Li et al. (2018) reported a synergistic effect of CsA in promoting IFN-α signaling against Middle East respiratory syndrome coronavirus (MERS-CoV). PCR array revealed that combined treatment of ex vivo lung samples with IFN-α and CsA increased the induction of ISGs compared to IFN-α or CsA treatment alone (Li et al., 2018). Following CsA treatment of MERS-CoV-infected cells, IFN-λ protein levels were upregulated, although IRF1 and ISG levels were not evaluated (Sauerhering et al., 2020). Interestingly, silencing of IRF1 or blockade of IFN-λ abrogated CypI inhibition of MERS-CoV infection (Sauerhering et al., 2020), reflecting similar findings where the potency of CypI against HCV infection depended on IRF1 expression (Colpitts et al., 2020). Interestingly, CsA treatment of uninfected Calu-3 lung cells induced expression of IRF1, IFN-λ, and antiviral ISGs, including MX1, OAS1, IFIT2, BST2, and RSAD2 (Sauerhering et al., 2020), suggesting that CsA treatment itself contributes to antiviral signaling. Further studies are required to evaluate the mechanisms underlying this observed induction of ISGs following CsA treatment.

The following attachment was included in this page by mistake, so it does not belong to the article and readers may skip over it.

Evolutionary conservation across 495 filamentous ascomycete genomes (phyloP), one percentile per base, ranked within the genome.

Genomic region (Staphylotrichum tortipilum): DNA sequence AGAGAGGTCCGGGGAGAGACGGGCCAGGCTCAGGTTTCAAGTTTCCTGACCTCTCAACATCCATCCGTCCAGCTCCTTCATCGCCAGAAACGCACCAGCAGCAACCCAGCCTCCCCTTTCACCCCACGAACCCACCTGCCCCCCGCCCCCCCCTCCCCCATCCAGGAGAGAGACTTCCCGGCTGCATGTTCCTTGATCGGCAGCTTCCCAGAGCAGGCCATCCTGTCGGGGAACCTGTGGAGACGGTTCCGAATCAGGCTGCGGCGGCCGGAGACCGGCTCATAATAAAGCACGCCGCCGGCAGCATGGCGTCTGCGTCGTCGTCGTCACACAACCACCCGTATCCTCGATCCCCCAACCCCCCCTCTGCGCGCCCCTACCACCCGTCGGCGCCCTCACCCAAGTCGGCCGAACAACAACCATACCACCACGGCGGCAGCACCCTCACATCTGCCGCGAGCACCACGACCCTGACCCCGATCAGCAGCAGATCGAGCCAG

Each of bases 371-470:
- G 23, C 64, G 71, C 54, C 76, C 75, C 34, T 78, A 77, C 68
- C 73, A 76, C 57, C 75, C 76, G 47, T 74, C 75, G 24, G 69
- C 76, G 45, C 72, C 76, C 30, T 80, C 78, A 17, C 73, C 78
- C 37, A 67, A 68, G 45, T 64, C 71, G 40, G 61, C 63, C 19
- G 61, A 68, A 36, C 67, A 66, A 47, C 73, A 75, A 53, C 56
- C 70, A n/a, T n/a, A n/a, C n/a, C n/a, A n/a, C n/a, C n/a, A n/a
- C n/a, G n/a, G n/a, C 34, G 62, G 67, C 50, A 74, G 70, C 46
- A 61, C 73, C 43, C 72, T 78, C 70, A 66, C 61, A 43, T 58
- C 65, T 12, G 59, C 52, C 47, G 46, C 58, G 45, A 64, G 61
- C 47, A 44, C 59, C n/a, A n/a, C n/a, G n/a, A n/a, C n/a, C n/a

Similar effects have been observed in the context of HIV-1 infection. Treatment with SmBz-CsA, a non-immunosuppressive CsA analog, enhanced IFN-β mRNA production in HIV-1-infected human monocyte-derived macrophages (Rasaiyaah et al., 2013). This phenotype was attributed to CypI disruption of the CypA-CA interaction, resulting in uncloaking and premature uncoating leading to innate immune recognition of HIV-1 DNA in the cytoplasm. In addition to highlighting a key role for the CypA-CA interaction in evading innate immune recognition, these findings were the first to suggest a novel antiviral mechanism for CypI based on uncloaking of viral PAMPs and engagement of antiviral innate immunity.